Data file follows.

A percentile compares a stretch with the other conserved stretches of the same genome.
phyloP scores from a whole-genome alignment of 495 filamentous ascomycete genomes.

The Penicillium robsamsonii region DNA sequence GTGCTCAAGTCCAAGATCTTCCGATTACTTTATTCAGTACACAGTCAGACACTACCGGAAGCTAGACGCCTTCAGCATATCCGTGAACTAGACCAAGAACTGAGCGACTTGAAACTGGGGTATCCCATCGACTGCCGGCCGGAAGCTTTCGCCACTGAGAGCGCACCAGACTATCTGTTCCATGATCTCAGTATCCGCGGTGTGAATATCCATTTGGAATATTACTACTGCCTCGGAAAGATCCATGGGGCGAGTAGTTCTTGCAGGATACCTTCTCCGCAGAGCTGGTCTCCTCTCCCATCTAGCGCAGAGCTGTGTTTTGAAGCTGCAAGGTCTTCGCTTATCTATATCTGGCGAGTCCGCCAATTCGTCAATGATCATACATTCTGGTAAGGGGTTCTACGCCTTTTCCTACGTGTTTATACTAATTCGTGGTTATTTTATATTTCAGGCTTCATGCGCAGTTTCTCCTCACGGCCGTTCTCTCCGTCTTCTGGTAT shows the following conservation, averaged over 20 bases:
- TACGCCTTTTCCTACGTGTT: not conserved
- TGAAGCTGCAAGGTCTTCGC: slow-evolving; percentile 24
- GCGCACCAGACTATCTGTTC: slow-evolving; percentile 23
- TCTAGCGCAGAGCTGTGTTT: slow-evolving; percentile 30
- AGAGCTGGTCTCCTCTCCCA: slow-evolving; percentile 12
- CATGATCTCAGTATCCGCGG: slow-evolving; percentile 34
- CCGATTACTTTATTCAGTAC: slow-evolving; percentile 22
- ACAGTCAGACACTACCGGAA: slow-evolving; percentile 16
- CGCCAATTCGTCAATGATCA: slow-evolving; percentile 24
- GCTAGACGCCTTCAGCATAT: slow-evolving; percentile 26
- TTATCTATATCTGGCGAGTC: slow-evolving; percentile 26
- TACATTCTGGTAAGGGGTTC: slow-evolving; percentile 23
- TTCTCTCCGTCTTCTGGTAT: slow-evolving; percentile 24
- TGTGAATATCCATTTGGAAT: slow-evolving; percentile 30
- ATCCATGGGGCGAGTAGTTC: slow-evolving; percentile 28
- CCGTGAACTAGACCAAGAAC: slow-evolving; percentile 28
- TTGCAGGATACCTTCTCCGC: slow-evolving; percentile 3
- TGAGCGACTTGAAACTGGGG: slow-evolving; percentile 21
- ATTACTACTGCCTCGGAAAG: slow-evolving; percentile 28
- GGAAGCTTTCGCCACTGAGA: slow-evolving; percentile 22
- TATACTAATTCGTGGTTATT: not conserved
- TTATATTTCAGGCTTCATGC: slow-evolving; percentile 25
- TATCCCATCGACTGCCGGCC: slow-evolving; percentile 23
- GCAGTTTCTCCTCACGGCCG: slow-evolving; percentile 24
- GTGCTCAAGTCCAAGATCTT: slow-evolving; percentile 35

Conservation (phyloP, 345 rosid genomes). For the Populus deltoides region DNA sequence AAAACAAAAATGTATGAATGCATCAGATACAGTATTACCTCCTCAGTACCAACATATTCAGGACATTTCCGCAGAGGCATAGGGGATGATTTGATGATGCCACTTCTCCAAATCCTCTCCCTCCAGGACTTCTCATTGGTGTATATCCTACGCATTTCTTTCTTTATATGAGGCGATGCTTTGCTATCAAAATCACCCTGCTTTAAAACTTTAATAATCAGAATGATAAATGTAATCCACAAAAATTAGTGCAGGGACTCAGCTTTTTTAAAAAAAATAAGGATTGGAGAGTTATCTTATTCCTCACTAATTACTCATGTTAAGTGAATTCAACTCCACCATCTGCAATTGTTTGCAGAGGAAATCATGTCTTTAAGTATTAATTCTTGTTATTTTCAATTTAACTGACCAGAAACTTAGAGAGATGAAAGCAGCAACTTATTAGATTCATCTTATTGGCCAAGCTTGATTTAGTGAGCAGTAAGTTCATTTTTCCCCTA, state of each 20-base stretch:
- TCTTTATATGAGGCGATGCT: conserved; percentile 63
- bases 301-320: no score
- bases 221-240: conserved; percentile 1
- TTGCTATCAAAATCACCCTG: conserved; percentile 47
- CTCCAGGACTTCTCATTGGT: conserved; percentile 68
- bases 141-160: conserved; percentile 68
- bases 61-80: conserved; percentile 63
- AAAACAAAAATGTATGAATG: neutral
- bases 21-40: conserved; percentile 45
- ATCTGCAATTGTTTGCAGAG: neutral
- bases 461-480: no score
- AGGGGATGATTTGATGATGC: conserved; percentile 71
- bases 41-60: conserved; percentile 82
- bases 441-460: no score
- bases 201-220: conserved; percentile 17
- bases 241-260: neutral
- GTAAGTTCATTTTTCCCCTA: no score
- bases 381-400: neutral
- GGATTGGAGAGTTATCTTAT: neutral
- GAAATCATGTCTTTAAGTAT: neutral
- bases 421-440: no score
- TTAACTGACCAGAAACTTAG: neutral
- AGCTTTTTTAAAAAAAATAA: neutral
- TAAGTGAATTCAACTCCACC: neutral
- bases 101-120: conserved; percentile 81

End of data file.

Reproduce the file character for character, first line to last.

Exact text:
A percentile compares a stretch with the other conserved stretches of the same genome.
phyloP scores from a whole-genome alignment of 495 filamentous ascomycete genomes.

The Penicillium robsamsonii region DNA sequence GTGCTCAAGTCCAAGATCTTCCGATTACTTTATTCAGTACACAGTCAGACACTACCGGAAGCTAGACGCCTTCAGCATATCCGTGAACTAGACCAAGAACTGAGCGACTTGAAACTGGGGTATCCCATCGACTGCCGGCCGGAAGCTTTCGCCACTGAGAGCGCACCAGACTATCTGTTCCATGATCTCAGTATCCGCGGTGTGAATATCCATTTGGAATATTACTACTGCCTCGGAAAGATCCATGGGGCGAGTAGTTCTTGCAGGATACCTTCTCCGCAGAGCTGGTCTCCTCTCCCATCTAGCGCAGAGCTGTGTTTTGAAGCTGCAAGGTCTTCGCTTATCTATATCTGGCGAGTCCGCCAATTCGTCAATGATCATACATTCTGGTAAGGGGTTCTACGCCTTTTCCTACGTGTTTATACTAATTCGTGGTTATTTTATATTTCAGGCTTCATGCGCAGTTTCTCCTCACGGCCGTTCTCTCCGTCTTCTGGTAT shows the following conservation, averaged over 20 bases:
- TACGCCTTTTCCTACGTGTT: not conserved
- TGAAGCTGCAAGGTCTTCGC: slow-evolving; percentile 24
- GCGCACCAGACTATCTGTTC: slow-evolving; percentile 23
- TCTAGCGCAGAGCTGTGTTT: slow-evolving; percentile 30
- AGAGCTGGTCTCCTCTCCCA: slow-evolving; percentile 12
- CATGATCTCAGTATCCGCGG: slow-evolving; percentile 34
- CCGATTACTTTATTCAGTAC: slow-evolving; percentile 22
- ACAGTCAGACACTACCGGAA: slow-evolving; percentile 16
- CGCCAATTCGTCAATGATCA: slow-evolving; percentile 24
- GCTAGACGCCTTCAGCATAT: slow-evolving; percentile 26
- TTATCTATATCTGGCGAGTC: slow-evolving; percentile 26
- TACATTCTGGTAAGGGGTTC: slow-evolving; percentile 23
- TTCTCTCCGTCTTCTGGTAT: slow-evolving; percentile 24
- TGTGAATATCCATTTGGAAT: slow-evolving; percentile 30
- ATCCATGGGGCGAGTAGTTC: slow-evolving; percentile 28
- CCGTGAACTAGACCAAGAAC: slow-evolving; percentile 28
- TTGCAGGATACCTTCTCCGC: slow-evolving; percentile 3
- TGAGCGACTTGAAACTGGGG: slow-evolving; percentile 21
- ATTACTACTGCCTCGGAAAG: slow-evolving; percentile 28
- GGAAGCTTTCGCCACTGAGA: slow-evolving; percentile 22
- TATACTAATTCGTGGTTATT: not conserved
- TTATATTTCAGGCTTCATGC: slow-evolving; percentile 25
- TATCCCATCGACTGCCGGCC: slow-evolving; percentile 23
- GCAGTTTCTCCTCACGGCCG: slow-evolving; percentile 24
- GTGCTCAAGTCCAAGATCTT: slow-evolving; percentile 35

Conservation (phyloP, 345 rosid genomes). For the Populus deltoides region DNA sequence AAAACAAAAATGTATGAATGCATCAGATACAGTATTACCTCCTCAGTACCAACATATTCAGGACATTTCCGCAGAGGCATAGGGGATGATTTGATGATGCCACTTCTCCAAATCCTCTCCCTCCAGGACTTCTCATTGGTGTATATCCTACGCATTTCTTTCTTTATATGAGGCGATGCTTTGCTATCAAAATCACCCTGCTTTAAAACTTTAATAATCAGAATGATAAATGTAATCCACAAAAATTAGTGCAGGGACTCAGCTTTTTTAAAAAAAATAAGGATTGGAGAGTTATCTTATTCCTCACTAATTACTCATGTTAAGTGAATTCAACTCCACCATCTGCAATTGTTTGCAGAGGAAATCATGTCTTTAAGTATTAATTCTTGTTATTTTCAATTTAACTGACCAGAAACTTAGAGAGATGAAAGCAGCAACTTATTAGATTCATCTTATTGGCCAAGCTTGATTTAGTGAGCAGTAAGTTCATTTTTCCCCTA, state of each 20-base stretch:
- TCTTTATATGAGGCGATGCT: conserved; percentile 63
- bases 301-320: no score
- bases 221-240: conserved; percentile 1
- TTGCTATCAAAATCACCCTG: conserved; percentile 47
- CTCCAGGACTTCTCATTGGT: conserved; percentile 68
- bases 141-160: conserved; percentile 68
- bases 61-80: conserved; percentile 63
- AAAACAAAAATGTATGAATG: neutral
- bases 21-40: conserved; percentile 45
- ATCTGCAATTGTTTGCAGAG: neutral
- bases 461-480: no score
- AGGGGATGATTTGATGATGC: conserved; percentile 71
- bases 41-60: conserved; percentile 82
- bases 441-460: no score
- bases 201-220: conserved; percentile 17
- bases 241-260: neutral
- GTAAGTTCATTTTTCCCCTA: no score
- bases 381-400: neutral
- GGATTGGAGAGTTATCTTAT: neutral
- GAAATCATGTCTTTAAGTAT: neutral
- bases 421-440: no score
- TTAACTGACCAGAAACTTAG: neutral
- AGCTTTTTTAAAAAAAATAA: neutral
- TAAGTGAATTCAACTCCACC: neutral
- bases 101-120: conserved; percentile 81